An Exclusive Questions and Answers for Dummies at the Box about CrossFit® and Italy
OVERVIEW ON MORNING CHALK UP
The first time we met Justin was during the European Tour of Eric Roza when he met the community at Reebok CrossFit Officine – Milan. Some news, facts and chats came into light and his “creature” is alway ready to report (Read here the previous Article about that).
The “creature” is Morning Chalk Up, the most popular on line magazine in CrossFit® enviroment with more more than 20,000 readers globally who receives their daily newsletter directly in mailbox.
Justin LoFranco has spent seven years working in communications with a strong background in politics campaign. He was digital director for the House Oversight Committee under chairman Rep. Darrell Issa.
In 2014 election phase he was the Republican National Committee’s creative Director and served in the presidential campaigns of both former Massachusetts Gov. Mitt Romney and Wisconsin Gov. Scott Walker. In every situation, he pursue CrossFit training and in 2016 Morning Chalk Up has been founded by him and represent the reference point for CrossFit® eagers and for all Crossfitters around the globe.
After the great achivement for our VideoPodcasting activity – See The Definitve List of CrossFit Podcast– we chatch up with Justin and here below you can find some interesting and funny Q&A.
Q&A WITH JUSTIN LO FRANCO
Ciao Justin, how old Morning Chalk Up is and why exactly this name?
We are just about to turn six year at the end of February.
I started by writing down a bunch of names that I felt symbolized CrossFit® and that would make sense to an everyday athlete upon hearing it. I had this list of 15-20 names and I nothing really made sense. I couldn’t get the idea of chalking up as the first thing you do before a heavy lift or gymnastics movement. I sat with that for a day or so and then it just hit me – Morning Chalk Up – it’s how everyone should start their day.
Why you decided to move in Italy for a certain period?
I was transitioning from California to Texas and for a few months waiting for my house in Texas to be ready I essentially didn’t have a place to live, or rent, so I decided to spend a few months in Italy practicing my Italian and unwinding from a long season.
I taught English there 15 years ago, and I’ve always loved Italy so what better place to spend the fall.
It was difficult to manage a team and worked for Morning Chalk Up remotely?
From day 1, Morning Chalk Up has been a remote company, so essentially the team is already very used to being on Zoom or Google Hangouts. Obviously, we had to be a little flexible because of the time change, but it took only a week before the team was back in synch again.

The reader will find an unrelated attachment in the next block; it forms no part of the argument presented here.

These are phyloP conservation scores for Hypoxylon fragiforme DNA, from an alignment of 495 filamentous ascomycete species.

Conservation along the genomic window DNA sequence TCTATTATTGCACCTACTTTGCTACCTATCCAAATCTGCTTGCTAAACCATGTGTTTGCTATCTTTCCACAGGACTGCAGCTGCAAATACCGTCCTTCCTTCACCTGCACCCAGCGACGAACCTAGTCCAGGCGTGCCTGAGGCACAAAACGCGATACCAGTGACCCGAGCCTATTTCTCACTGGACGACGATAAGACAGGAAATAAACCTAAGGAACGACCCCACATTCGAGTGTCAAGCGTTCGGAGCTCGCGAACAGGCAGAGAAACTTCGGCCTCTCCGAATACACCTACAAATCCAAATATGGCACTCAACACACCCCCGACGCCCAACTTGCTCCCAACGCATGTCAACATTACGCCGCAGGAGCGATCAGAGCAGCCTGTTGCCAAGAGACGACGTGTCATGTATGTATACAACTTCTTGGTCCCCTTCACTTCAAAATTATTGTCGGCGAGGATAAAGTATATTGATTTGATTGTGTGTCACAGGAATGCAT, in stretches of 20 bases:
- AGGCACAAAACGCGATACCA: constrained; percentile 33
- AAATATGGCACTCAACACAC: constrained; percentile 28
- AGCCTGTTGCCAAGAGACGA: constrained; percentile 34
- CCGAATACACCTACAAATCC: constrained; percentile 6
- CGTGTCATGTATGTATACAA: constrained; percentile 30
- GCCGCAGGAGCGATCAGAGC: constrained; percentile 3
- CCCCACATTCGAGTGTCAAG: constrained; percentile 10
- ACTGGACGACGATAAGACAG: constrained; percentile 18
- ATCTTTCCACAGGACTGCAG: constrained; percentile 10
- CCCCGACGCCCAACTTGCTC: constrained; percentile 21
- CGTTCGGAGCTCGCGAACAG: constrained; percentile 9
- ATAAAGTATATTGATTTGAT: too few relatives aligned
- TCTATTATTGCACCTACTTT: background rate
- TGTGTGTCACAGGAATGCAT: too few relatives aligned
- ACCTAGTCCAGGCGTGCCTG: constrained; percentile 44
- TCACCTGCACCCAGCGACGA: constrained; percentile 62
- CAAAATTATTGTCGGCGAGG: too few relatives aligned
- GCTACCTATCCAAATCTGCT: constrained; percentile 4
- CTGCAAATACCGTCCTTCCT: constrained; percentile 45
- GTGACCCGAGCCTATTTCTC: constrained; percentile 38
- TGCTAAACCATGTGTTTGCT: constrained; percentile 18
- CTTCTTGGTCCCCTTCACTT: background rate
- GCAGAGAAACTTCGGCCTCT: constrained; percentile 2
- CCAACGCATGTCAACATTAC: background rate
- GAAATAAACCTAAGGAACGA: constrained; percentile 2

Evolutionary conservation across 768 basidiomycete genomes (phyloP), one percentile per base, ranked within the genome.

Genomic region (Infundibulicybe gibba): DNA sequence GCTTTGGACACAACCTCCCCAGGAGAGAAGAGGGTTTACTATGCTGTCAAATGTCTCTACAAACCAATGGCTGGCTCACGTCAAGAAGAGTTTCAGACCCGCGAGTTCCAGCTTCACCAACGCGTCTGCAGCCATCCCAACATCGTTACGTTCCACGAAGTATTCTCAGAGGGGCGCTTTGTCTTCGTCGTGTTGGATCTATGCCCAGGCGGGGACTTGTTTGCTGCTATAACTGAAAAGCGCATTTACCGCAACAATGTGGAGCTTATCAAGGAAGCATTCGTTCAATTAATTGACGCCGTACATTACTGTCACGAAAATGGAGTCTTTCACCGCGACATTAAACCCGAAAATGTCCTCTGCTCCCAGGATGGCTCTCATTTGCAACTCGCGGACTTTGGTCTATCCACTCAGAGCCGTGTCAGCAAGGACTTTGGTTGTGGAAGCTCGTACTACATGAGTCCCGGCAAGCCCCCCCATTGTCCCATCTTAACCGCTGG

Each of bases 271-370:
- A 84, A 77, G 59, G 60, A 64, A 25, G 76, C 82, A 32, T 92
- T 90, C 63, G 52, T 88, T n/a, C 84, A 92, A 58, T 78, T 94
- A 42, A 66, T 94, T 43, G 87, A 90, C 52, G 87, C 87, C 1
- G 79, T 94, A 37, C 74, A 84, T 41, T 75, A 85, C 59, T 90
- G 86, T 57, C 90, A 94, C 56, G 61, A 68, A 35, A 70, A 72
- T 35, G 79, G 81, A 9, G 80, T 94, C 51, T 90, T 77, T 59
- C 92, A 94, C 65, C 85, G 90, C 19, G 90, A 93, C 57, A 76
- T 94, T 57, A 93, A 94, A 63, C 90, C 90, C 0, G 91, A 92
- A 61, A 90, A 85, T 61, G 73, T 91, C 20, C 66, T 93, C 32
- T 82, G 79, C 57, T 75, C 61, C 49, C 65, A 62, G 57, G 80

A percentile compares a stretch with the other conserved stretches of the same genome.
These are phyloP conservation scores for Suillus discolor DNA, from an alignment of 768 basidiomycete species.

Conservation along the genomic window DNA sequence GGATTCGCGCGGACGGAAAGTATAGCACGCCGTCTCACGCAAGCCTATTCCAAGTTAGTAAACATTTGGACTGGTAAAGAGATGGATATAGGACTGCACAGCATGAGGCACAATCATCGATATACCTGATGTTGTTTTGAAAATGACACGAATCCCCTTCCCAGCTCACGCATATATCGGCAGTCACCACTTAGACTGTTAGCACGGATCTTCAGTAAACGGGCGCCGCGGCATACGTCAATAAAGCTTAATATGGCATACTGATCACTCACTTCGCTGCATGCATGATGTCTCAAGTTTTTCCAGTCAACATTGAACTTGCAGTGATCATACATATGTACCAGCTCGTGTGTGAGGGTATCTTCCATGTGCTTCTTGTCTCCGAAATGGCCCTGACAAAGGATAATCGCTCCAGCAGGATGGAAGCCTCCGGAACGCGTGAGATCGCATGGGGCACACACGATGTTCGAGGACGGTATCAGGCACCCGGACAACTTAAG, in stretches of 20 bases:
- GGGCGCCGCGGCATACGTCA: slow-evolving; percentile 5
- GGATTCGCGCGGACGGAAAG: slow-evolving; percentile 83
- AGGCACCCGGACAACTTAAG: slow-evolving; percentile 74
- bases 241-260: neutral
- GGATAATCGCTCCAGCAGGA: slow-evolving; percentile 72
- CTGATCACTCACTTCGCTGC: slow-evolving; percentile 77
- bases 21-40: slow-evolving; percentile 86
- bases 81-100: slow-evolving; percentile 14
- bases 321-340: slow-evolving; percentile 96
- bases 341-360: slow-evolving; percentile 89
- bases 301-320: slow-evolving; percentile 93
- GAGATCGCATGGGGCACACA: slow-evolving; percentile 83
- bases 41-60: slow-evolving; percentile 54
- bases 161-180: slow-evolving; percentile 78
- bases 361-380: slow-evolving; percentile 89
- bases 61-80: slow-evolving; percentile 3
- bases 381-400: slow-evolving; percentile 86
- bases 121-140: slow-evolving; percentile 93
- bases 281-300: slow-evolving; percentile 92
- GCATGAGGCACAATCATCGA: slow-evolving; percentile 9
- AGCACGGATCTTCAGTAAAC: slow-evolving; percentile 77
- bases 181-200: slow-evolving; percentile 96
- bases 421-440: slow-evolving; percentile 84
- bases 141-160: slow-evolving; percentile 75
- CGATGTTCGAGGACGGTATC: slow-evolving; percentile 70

Where did you stay exactly in Italy and how long?
I lived in the Monti neighborhood in central Rome.
Abitavo in Monti, in centro di Roma. 😉
We know that you hang out some CrossFit® boxes in Italy. What was your main box in Rome?
My home gym was CrossFit Trastevere, in Trastevere, Rome.
Sono stato iun qualche boxes diverso, ma usualmente frequentavo CrossFit Trastevere.
After this experience, what do you think about Italian community? Main differences between US?
CrossFit® è lo stesso in tutte le lingue.
I tell people this all the time: CrossFit® is the same in any language. And that’s exactly the same in Italy. Everything from the types of people working out (age groups, fitness levels, etc) to cheering on their peers, making friends at the gym and finding a second home outside of work or family.
The Italian CrossFit® community is just as passionate and engaged as any I’ve seen across the globe.
Choose one thing that CrossFit® US should assimilate from Italy, and another one that you should export in Italy from US.
The U.S. definitely needs more pasta!
3 best places to visit end 3 must do in Italy for your personal experience.
Oh man. WOW. Italy has so much to offer in terms of food and places to see. I could probably write pages on the fun experiences I’ve had over the years.
If you’re visiting Rome then I have three food recommendations: carbonara from Brazilai in Monti, la gricia from Matriciana near the Opera House, and cacio e pepe from Flavio al Velavevodetto. Bonus points for pre-dinner or after-dinner drinks at Black Market in Monti. You’re welcome.
Apart from CrossFit®, you are hiking passionate and food lover. What is your relationship with the second one in Italy? Did you miss something in particular now?
Oh man. I do love food, and I especially love Italian food. One of the great things about staying in one place for so long is that I was able to really try out local cuisine and find variations that I liked more than others. With something like carbonara, for example, you might only get a chance to have one bowl in a trip to Rome if you’re there a week. Whereas, I ate carbonara maybe 10 times from 10 different places.
Now that we’re on the topic of carbonara, I really miss that dish the most, especially paired with a very very bold Barolo. Daje! La pasta mi manca tanto appena ne sto parlando!
The one thing that I did differently in Italy is change my diet to be very local-based. Instead of eating the way I do back at home, I adopted the Italian style of cuisine: longer meals, more pasta and vegetables, less meat-based dishes, and definitely multiple courses. For those two months, I really prioritized enjoyment and trying new things rather than fitness goals. I was working out most days so I was willing to eat more 😉